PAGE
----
When we are on stage, we are in the here and now.
—Konstantine Stanislavski

In a pivotal scene of Fringe’s “Over There,” Part 1 (2.21), Peter Bishop (Joshua Jackson) meets his now-graying mother for the first time since he was a child. Ordinarily you would not need years of training at the Actors Studio to know how to play such an emotionally-rich encounter. (After all, Jackson cut his acting teeth on the weepy teen drama Dawson’s Creek.) The task at hand could not have seemed radically new. Except that Peter has come back home, not from a long sojourn abroad or as the result of a divorce. His prodigality is a science fiction.

”Peter,” Fringe (2.16)

Peter has grown up in an alternate universe, stolen from this universe—the one in which giant dirigibles land at the Empire State Building, the World Trade Center is still standing but the White House was destroyed in a terrorist attack, West Wing (NBC, 1999-2006) is still on the air in 2010, Cabbage Patch Kids continue to be all the rage, and Eric Stoltz, not Michael J. Fox, plays Marty McFly in Back To the Future (Robert Zemeckis, 1985)—abducted by Dr. Walter Bishop (John Noble), a grieving father/mad-scientist who has lost his Peter to a childhood disease and crossed-over, thanks to his brilliant mind and “fringe” science, in order to steal a healthy alterna-Peter to replace his own.

”Over There,” Part I, Fringe (2.22)

Watching Joshua Jackson’s tender performance, I couldn’t help but think, how do you prepare, as an actor, for something like that? What instructions could a director give? What method would suffice? “What’s my motivation?” Jackson no doubt inquired, and the episode’s director, Oscar-winning screenwriter Akiva Goldsman (A Beautiful Mind), might have said something like this:

So, Joshua, here’s your assignment. The emotion you need to show in this scene—it’s an emotion, and a situation, no human being has ever felt, a kind of nostalgia, a depth of feeling that no human may ever experience. You can do it Joshua.

And he did. Jackson need not have felt alone in facing such a test. Telefantasy (as the British call it) presents similar “fantastic” challenges.

“Doppelgängland,” Buffy the Vampire Slayer (3.16)

In “Doppelgängland,” a Season Three episode of Buffy the Vampire Slayer, Buffy’s nerdy best friend Willow’s magic spell goes awry and ushers into our world an alternate-universe vampire version of herself who is “evil . . . skanky . . . and kinda gay.” (We had already met Vamp Willow in “The Wish,” 3.9.”) In order to defeat her evil schemes, the sweet, shy, still virginal Willow must not only impersonate her lascivious doppelgänger but also dawn her dominatrix outfit as well.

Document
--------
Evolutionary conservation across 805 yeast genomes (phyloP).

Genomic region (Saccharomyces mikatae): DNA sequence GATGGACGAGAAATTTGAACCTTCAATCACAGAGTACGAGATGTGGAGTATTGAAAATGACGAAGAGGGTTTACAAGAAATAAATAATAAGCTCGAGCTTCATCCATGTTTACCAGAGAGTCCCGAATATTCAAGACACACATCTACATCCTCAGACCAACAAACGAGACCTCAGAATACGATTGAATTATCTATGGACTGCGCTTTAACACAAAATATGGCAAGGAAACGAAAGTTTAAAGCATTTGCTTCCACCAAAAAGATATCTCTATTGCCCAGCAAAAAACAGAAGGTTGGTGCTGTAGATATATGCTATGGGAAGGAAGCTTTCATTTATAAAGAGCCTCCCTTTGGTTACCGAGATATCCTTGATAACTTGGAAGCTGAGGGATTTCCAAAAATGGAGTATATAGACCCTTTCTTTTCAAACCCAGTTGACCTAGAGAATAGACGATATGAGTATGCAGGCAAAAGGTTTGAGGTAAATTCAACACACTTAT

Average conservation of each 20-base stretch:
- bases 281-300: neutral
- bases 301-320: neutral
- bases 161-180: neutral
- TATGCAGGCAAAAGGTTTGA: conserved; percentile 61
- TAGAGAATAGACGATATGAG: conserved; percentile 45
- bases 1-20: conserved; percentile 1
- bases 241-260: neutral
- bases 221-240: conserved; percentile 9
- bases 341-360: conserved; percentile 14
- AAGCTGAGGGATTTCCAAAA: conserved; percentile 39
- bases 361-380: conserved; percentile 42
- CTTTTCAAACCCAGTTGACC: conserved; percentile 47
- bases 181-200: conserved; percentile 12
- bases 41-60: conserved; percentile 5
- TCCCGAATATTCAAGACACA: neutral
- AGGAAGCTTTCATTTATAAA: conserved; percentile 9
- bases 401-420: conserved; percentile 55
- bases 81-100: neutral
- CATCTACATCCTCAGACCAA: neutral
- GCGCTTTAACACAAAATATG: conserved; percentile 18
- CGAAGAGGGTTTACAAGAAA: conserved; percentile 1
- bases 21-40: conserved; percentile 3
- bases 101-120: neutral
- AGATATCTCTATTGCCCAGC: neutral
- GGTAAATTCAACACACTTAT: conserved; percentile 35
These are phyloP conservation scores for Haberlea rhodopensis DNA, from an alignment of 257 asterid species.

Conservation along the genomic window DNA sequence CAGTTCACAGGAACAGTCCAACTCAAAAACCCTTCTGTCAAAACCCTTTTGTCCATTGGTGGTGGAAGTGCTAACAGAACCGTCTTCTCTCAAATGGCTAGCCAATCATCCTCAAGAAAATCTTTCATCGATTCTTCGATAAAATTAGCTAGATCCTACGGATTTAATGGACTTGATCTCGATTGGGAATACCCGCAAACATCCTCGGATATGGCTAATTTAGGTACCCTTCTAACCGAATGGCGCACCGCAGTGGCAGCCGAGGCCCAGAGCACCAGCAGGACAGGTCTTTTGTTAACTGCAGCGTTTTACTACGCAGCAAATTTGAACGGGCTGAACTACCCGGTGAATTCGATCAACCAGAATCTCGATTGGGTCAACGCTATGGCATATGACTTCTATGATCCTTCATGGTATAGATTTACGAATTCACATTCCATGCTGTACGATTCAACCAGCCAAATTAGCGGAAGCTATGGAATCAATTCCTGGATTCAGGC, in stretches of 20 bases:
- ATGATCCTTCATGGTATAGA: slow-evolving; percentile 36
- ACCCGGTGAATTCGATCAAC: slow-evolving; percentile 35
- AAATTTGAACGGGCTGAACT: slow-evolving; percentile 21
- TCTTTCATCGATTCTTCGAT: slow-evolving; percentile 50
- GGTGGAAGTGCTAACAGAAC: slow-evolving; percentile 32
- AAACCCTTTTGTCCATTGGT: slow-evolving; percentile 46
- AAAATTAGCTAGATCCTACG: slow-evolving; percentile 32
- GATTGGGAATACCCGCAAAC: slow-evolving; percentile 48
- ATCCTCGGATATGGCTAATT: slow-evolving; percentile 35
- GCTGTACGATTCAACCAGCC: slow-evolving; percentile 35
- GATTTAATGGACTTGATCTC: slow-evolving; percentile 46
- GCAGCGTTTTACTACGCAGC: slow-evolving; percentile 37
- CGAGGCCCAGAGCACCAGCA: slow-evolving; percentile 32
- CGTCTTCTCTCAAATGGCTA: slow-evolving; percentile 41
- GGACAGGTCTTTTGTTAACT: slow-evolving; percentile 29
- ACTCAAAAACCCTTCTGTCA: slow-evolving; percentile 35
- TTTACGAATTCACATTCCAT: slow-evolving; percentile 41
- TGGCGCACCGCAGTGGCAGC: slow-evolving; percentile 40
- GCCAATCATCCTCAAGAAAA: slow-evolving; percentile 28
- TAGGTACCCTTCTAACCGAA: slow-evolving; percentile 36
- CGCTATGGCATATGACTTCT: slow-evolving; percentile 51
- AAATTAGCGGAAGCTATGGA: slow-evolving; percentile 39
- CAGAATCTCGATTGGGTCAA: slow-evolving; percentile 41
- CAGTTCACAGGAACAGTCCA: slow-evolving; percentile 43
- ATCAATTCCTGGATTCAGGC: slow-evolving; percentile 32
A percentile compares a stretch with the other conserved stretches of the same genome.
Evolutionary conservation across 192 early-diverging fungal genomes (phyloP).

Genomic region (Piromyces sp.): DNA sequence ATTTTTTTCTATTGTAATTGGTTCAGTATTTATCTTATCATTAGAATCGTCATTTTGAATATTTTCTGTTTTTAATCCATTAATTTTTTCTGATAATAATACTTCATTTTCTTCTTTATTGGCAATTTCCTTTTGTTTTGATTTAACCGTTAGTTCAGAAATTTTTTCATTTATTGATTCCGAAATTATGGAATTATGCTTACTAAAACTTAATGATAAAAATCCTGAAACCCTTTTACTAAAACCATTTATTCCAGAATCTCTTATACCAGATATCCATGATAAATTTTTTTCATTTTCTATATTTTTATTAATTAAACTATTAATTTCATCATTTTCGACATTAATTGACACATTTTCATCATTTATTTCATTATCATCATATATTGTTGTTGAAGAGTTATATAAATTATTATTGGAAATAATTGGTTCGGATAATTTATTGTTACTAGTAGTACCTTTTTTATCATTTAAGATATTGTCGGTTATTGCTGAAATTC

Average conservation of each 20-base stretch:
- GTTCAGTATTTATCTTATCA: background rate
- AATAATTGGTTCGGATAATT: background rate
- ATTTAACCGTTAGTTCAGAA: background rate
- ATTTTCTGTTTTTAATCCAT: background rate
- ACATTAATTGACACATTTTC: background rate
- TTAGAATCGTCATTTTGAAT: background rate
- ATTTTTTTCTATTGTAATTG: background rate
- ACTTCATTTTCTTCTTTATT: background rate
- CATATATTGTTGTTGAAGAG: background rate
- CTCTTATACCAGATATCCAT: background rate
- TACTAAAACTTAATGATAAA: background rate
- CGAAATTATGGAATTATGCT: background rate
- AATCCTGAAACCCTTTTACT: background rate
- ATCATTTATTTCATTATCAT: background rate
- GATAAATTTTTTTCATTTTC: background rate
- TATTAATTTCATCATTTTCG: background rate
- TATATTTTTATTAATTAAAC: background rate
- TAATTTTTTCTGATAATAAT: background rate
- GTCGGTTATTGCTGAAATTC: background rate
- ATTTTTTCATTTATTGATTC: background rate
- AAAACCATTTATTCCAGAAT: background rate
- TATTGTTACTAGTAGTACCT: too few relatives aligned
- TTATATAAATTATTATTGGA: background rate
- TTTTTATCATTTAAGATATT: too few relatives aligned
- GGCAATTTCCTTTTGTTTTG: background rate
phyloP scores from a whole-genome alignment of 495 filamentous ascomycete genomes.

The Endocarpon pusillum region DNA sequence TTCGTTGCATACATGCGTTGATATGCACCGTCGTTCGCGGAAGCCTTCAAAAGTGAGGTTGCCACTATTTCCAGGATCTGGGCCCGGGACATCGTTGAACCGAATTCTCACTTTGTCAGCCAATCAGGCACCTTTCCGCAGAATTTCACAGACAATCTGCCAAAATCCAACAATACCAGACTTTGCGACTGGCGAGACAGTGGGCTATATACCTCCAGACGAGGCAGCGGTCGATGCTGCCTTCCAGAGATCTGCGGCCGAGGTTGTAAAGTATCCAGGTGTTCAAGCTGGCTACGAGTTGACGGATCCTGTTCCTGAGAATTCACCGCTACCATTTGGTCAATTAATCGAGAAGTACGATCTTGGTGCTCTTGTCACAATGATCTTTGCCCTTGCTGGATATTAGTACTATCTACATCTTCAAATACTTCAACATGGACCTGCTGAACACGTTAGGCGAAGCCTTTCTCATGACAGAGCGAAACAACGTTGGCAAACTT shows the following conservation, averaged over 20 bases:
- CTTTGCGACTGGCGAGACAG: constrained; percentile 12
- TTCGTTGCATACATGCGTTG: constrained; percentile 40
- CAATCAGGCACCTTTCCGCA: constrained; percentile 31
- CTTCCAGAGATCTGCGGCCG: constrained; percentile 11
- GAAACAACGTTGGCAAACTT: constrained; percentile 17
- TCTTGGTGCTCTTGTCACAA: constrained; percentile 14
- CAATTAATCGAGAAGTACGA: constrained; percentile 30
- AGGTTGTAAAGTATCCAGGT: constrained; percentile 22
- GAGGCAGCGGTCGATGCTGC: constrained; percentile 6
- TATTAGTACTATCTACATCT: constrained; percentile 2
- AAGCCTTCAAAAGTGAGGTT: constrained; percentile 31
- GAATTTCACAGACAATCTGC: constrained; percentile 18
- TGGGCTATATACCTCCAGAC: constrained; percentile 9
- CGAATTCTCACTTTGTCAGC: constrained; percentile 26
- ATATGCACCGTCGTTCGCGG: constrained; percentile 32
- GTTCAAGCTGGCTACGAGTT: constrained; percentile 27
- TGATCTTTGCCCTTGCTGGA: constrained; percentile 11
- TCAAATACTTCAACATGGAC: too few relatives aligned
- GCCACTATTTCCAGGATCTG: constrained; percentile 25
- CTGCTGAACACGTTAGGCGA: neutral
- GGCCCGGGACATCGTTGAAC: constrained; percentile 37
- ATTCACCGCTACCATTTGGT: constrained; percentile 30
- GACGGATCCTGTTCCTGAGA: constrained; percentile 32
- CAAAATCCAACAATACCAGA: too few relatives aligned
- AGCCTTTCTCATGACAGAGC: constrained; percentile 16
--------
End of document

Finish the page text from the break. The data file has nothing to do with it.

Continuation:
As Willow arrives at The Bronze, we have the following dialogue:

ANGEL: They’re still in a holding pattern. That’s good. It means they must really be afraid of you.
Willow walks up to them wearing Evil Willow’s leather ensemble.
WILLOW: Who wouldn’t be?
BUFFY: Are you okay in that?
WILLOW: It’s a little binding. I guess vampires really don’t have to breathe.

As Willow looks down, she notices for the first time her cleavage.

“Doppelgängland,” Buffy the Vampire Slayer (3.16)

“Gosh, look at those!” she exclaims.

It’s an hilarious scene, and caught up in its comic genius we might just forget that the humor stems from Alyson Hannigan’s execution of a seemingly impossible assignment: playing, at one and the same time, a young naïve pretending to be a vampire with SM tendencies.

The short-lived Terminator: The Sarah Connor Chronicles (FOX, 2008-2009) gives us another fantastic multiple impersonation in “The Demon Hand” (1.7). In order to protect her charge the teen John Connor, the revealingly-named terminator “Cameron” (Summer Glau) must impersonate a ballerina. Now IRL (in real life) Glau is a highly trained ballerina (she played one in her first television role in “Waiting in the Wings” [Angel 3.13]), so “Demon Hand” (directed by Charles Beeson) offered Glau the ballerina-cum-actor the simple challenge of playing a cyborg passing as a ballerina.

“The Demon Hand,” Terminator: The Sarah Connor Chronicles (1.7)

And she did it.

No doubt other examples can be found—in film as well as television. But how would the great Stanislavski explain such fantastic, anything but in “the here and now,” acting?